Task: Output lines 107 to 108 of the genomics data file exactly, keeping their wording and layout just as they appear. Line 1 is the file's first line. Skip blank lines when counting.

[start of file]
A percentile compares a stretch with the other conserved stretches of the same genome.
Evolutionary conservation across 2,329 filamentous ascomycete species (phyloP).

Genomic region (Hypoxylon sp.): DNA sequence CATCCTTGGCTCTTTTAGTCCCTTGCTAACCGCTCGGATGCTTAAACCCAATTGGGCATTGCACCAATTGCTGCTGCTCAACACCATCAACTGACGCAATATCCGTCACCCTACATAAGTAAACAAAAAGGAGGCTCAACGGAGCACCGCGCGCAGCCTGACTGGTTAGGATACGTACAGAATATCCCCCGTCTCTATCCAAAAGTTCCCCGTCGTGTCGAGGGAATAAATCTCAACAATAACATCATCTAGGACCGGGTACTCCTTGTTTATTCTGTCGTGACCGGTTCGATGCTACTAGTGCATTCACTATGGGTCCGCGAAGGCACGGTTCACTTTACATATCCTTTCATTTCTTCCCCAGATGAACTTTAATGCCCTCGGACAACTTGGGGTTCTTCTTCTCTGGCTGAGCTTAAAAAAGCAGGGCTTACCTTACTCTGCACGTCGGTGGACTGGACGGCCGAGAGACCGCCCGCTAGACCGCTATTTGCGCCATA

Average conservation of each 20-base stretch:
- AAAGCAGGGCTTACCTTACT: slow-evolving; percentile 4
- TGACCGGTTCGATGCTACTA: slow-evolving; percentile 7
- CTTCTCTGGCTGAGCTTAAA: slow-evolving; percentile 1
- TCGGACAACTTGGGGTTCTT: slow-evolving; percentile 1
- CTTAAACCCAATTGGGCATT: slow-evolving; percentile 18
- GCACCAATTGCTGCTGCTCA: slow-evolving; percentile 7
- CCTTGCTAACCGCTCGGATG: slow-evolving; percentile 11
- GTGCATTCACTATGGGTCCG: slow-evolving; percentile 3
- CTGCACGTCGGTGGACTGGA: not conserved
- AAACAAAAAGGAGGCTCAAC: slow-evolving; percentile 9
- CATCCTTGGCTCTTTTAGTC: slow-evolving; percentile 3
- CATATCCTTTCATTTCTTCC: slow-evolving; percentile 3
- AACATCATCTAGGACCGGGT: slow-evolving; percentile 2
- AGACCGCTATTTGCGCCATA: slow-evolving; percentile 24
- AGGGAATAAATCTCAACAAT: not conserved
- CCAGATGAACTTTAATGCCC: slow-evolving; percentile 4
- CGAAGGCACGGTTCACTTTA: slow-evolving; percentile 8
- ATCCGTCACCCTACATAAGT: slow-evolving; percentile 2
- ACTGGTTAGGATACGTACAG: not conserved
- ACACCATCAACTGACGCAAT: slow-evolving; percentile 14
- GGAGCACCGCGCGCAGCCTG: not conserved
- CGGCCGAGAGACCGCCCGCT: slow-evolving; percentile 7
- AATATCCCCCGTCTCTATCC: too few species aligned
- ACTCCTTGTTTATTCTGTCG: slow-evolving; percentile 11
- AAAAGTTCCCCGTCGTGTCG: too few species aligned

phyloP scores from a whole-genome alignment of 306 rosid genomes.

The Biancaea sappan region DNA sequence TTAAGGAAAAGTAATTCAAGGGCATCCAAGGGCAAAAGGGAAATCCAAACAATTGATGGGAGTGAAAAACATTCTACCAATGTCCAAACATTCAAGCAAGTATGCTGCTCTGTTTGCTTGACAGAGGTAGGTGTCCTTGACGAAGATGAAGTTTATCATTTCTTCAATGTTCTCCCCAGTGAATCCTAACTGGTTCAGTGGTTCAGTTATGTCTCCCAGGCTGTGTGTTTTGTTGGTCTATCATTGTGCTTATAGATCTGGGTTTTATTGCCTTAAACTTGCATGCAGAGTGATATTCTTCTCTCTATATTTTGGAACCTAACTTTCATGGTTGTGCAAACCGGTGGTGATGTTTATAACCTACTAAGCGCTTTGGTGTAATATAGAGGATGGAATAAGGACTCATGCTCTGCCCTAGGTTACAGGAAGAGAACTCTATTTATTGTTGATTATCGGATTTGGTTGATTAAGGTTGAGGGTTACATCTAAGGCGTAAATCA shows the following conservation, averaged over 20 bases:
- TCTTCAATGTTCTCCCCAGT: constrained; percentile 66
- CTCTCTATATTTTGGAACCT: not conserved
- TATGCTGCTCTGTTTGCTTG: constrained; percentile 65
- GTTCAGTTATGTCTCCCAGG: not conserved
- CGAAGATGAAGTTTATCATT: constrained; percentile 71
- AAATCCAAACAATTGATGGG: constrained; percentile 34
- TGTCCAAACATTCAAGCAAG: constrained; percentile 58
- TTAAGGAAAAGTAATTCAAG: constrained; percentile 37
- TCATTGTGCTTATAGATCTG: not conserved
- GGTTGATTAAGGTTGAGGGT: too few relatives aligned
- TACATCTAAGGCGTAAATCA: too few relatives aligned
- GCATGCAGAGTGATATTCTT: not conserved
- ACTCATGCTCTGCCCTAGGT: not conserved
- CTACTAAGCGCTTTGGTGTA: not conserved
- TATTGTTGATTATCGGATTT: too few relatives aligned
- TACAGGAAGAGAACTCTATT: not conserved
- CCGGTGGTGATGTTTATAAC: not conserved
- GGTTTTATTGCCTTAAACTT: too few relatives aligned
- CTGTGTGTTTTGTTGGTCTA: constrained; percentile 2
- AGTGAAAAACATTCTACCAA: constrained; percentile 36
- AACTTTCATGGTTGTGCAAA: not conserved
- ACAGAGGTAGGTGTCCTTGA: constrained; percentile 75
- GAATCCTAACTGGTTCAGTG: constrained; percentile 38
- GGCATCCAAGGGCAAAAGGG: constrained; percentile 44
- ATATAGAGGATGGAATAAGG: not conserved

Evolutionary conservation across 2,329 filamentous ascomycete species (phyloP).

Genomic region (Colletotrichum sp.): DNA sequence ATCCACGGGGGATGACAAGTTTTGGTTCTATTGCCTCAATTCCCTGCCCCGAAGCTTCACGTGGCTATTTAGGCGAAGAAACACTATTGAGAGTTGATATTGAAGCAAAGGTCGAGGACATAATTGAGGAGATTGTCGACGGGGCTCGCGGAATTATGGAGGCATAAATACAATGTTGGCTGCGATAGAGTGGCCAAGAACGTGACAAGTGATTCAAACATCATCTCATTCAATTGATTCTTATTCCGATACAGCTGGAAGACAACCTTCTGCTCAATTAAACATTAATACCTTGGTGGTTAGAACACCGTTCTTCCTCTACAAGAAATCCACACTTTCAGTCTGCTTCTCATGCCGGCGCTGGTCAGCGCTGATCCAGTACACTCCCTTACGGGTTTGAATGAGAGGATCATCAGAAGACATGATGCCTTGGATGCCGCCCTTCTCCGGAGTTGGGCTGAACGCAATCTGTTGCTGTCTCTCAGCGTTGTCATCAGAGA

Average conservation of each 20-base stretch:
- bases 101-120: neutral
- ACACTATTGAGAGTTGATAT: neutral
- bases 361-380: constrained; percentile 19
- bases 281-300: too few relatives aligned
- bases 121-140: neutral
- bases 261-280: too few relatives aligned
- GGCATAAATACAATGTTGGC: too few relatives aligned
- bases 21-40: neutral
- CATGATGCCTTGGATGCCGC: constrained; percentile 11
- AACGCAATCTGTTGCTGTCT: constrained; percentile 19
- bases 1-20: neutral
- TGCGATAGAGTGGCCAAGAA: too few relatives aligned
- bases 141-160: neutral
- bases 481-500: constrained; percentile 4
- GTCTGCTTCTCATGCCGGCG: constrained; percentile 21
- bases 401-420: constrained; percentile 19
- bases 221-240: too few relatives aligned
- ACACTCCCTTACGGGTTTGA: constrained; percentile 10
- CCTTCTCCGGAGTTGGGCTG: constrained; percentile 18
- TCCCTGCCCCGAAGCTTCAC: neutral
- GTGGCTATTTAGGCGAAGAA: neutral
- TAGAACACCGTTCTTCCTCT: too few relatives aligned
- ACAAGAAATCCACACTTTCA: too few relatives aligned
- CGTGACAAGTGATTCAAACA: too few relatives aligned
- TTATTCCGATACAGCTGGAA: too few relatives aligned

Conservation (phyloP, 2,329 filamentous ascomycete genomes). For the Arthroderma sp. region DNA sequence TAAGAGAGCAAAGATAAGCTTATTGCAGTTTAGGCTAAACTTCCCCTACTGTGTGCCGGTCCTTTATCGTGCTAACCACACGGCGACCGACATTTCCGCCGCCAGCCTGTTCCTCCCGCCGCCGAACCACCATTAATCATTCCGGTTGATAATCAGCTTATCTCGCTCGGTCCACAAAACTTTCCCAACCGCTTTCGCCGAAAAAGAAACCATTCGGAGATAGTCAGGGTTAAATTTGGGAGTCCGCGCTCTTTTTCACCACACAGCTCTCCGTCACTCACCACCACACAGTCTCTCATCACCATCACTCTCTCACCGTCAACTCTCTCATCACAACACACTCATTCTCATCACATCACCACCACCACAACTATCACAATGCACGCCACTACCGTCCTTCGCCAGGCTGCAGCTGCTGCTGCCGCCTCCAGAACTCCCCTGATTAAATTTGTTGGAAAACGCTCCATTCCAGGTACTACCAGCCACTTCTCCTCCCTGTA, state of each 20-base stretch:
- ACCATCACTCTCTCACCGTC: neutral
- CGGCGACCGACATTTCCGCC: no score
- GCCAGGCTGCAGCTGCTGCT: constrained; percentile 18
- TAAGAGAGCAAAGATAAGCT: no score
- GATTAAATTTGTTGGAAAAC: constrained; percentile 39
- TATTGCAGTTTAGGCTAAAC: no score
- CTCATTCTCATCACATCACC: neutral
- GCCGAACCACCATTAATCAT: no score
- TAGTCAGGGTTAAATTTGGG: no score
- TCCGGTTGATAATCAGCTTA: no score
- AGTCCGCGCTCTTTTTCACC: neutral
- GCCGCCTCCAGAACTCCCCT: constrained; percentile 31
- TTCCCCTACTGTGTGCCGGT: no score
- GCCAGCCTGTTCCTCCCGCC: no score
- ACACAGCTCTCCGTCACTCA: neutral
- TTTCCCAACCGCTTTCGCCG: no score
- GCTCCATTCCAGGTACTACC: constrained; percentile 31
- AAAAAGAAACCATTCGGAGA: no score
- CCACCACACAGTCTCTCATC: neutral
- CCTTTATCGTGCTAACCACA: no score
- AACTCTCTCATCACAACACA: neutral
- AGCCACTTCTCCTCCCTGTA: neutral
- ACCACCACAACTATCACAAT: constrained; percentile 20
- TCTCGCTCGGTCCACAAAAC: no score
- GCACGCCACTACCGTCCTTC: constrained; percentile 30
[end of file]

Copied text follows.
- AGCCACTTCTCCTCCCTGTA: neutral
- ACCACCACAACTATCACAAT: constrained; percentile 20